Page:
In an Oval Office meeting with lawmakers on Thursday, President Donald Trump described Haiti and African nations as “shithole” countries in slamming the idea of restoring protections for immigrants from those regions.
Trump then said the U.S. “should have more people from places like Norway,” sources told NBC News.
White House principal deputy press secretary Raj Shah responded in a statement to CBS News on Thursday afternoon, saying, “Certain Washington politicians choose to fight for foreign countries, but President Trump will always fight for the American people.”
The president “will always reject temporary, weak and dangerous stopgap measures that threaten the lives of hardworking Americans, and undercut immigrants who seek a better life in the United States through a legal pathway,” Raj added.
The statement did not directly address the reported “shithole” remark.
Trump is currently negotiating with congressional lawmakers over how to help so-called Dreamers, young undocumented immigrants who came to the U.S. as children. The president put many of them at risk of losing their protection from deportation when he ended the Deferred Action for Childhood Arrivals program. In exchange for helping Dreamers now, Trump wants various border security measures ― including his wall ― and restrictions on legal immigration that would largely affect people of color.
During the negotiations, some lawmakers have proposed granting visas to individuals from Haiti, El Salvador and multiple African nations who are in the U.S. on temporary protected status. The Trump administration has already terminated that status for people from Haiti, El Salvador and Nicaragua, which means more than 200,000 people currently living in the U.S. have a matter of months to either leave or face deportation.
Trump reportedly scoffed at “shithole countries” in response to that proposal.
Democratic lawmakers including Reps. Barbara Lee (Calif.), Bonnie Watson Coleman (N.J.), Jim McGovern (Mass.) and Karen Bass (Calif.) swiftly condemned Trump’s “racist attitudes” on Twitter.
“Donald Trump is a cowardly racist who has no business being President of the United States,” Coleman tweeted. “Shame on him and those who don’t hold him accountable.”
Elisa Massimino, president and CEO of Human Rights First, called the president’s reported remark “disgusting and disgraceful.”
“That the President of the United States would talk this way about people who are fleeing violence and persecution in their home countries is shameful,” she said in a statement. “Congress must not give in to this hateful, racist, and divisive narrative coming out of the White House. America is counting on you to defend human dignity by standing firm for our commitment to protect the persecuted.”
This wouldn’t be the president’s first racially charged remark. He spent years furthering the conspiracy theory that Barack Obama, the nation’s first black president, was not born in the U.S. He launched his presidential campaign with a speech that accused Mexico of sending rapists and criminals across the border and proposed banning all Muslims from entering the country before settling for barring individuals from certain Muslim-majority nations. He has repeatedly referred to Sen. Elizabeth Warren (D-Mass.) as “Pocahontas,” including at an event to honor Native Americans who served in World War II.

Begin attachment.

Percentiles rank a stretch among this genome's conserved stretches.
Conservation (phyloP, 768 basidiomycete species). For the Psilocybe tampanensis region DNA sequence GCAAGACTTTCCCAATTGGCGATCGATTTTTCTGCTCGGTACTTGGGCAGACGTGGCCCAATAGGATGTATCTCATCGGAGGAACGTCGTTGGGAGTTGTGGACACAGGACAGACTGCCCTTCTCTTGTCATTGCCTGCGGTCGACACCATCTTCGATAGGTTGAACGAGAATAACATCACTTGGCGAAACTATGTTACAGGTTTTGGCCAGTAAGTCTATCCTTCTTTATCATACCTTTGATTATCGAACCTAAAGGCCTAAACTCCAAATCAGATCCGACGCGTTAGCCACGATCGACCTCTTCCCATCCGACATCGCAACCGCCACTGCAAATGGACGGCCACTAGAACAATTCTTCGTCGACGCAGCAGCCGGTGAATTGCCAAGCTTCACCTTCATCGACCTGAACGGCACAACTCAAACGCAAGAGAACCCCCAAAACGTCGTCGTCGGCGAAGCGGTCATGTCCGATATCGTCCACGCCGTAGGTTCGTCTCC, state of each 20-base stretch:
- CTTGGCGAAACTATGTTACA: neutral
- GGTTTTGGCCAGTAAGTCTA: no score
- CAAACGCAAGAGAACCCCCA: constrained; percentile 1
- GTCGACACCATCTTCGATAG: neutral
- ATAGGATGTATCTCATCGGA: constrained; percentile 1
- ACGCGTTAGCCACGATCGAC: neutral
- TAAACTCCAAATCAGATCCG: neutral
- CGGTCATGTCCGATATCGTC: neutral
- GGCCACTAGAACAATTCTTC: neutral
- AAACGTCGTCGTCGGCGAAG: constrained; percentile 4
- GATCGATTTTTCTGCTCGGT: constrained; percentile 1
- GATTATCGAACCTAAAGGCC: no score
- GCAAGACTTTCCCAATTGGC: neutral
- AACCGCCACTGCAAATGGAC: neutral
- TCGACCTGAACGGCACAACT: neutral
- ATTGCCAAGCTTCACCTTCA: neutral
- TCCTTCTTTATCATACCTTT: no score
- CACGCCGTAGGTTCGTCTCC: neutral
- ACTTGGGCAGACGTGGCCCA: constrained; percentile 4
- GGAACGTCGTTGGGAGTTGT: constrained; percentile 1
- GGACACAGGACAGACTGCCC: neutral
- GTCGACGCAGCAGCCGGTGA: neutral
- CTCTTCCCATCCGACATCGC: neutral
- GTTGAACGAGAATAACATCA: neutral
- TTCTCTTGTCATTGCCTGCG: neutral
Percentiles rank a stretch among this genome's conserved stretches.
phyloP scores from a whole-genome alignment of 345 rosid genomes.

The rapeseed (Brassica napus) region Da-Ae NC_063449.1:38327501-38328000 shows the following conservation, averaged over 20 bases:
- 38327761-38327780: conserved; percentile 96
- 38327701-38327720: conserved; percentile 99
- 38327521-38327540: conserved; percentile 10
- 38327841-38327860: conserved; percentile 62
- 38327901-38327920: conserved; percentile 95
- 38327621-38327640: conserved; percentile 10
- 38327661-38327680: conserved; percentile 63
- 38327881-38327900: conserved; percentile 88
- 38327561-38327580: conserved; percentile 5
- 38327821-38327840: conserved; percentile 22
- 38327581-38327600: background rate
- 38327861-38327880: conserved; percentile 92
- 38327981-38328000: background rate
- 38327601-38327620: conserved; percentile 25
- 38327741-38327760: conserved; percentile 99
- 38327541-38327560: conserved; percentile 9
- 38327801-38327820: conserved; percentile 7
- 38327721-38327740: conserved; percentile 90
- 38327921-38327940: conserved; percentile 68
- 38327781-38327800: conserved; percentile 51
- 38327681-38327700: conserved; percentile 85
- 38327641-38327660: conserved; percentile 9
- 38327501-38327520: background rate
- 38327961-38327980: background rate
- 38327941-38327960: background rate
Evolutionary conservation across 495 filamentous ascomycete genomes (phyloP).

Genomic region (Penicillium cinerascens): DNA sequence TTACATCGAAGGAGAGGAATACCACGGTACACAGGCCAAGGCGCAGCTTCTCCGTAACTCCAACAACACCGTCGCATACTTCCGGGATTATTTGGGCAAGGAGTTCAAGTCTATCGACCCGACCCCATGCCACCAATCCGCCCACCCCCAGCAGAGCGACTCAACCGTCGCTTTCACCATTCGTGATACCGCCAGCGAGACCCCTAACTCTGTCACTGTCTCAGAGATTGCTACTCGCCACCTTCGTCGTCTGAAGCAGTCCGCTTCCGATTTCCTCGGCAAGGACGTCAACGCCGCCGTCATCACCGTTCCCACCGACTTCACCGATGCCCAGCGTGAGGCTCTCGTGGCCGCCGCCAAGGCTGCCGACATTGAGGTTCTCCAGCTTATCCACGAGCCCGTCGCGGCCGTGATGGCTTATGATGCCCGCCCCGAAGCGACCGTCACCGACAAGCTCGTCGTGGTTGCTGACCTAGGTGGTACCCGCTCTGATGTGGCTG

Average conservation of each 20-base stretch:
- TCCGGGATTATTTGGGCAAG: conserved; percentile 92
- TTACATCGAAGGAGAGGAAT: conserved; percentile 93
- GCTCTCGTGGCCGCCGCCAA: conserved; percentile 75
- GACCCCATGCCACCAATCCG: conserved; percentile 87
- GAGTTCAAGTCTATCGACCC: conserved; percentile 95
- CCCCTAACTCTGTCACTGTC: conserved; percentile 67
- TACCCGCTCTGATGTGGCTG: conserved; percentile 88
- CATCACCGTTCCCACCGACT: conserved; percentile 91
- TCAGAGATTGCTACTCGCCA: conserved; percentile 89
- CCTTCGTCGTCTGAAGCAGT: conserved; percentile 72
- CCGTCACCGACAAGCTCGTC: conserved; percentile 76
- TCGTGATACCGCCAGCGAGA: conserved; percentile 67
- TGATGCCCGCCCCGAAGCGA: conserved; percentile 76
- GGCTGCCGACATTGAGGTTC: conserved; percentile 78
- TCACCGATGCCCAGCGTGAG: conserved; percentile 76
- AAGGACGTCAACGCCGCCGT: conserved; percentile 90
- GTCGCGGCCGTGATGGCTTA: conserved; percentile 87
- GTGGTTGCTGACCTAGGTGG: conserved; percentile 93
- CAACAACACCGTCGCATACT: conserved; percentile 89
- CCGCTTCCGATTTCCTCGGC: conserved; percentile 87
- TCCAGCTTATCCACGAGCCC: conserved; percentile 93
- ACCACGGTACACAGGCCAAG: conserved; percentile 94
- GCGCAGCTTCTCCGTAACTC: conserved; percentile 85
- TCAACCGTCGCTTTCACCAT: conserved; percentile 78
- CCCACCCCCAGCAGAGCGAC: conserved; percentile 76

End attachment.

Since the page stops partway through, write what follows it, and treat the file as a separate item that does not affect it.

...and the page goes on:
Trump previously said in private meetings that Haitians “all have AIDS” and that people from Africa would never “go back to their huts” once they had seen the U.S., The New York Times reported in December. The White House has denied that he made either of those comments.
Jack Davidson, executive director of the American Haitian Foundation, said Trump’s latest comment was “ignorant [and] racist with a complete disregard for the human dignity of the Haitian people.”
“[Haiti] has been struggling with its democracy and extreme poverty for many years,” Davidson told HuffPost. “The people of the country of Haiti are hardworking but many have given up hope. I am embarrassed that he is the president of the United States.”
The president has criticized black athletes for kneeling during the national anthem to protest police brutality, calling for NFL owners to “get that son of a bitch off the field.”
He has been reticent at times to criticize white nationalists who support him. In August, the president said there were “very fine people” participating in a white supremacist rally in Charlottesville, Virginia, where a counter-protester was killed.
Trump is demanding an end to the diversity visa lottery, which grants up to 50,000 green cards to people from countries that send comparatively few immigrants to the U.S., many of them in Africa. Those individuals are chosen by the U.S. and then vetted, and there is no indication that they pose a greater threat than other immigrants or native-born citizens. But Trump has nonetheless made the baseless claim that through the visa lottery, foreign governments “give us their worst people … really the worst of the worst.”
The president also wants to limit what he and many proponents of slashing legal immigration call “chain migration,” the process by which Americans and legal permanent residents can sponsor certain family members for green cards. That, too, could largely affect people of color, because recent immigrants are more likely to come from Asian or Latino countries.
For Trump’s own Mar-a-Lago club in Florida, however, his business has reportedly requested hundreds of visas to bring in foreign workers, including from Haiti.
Nick Wing contributed reporting.
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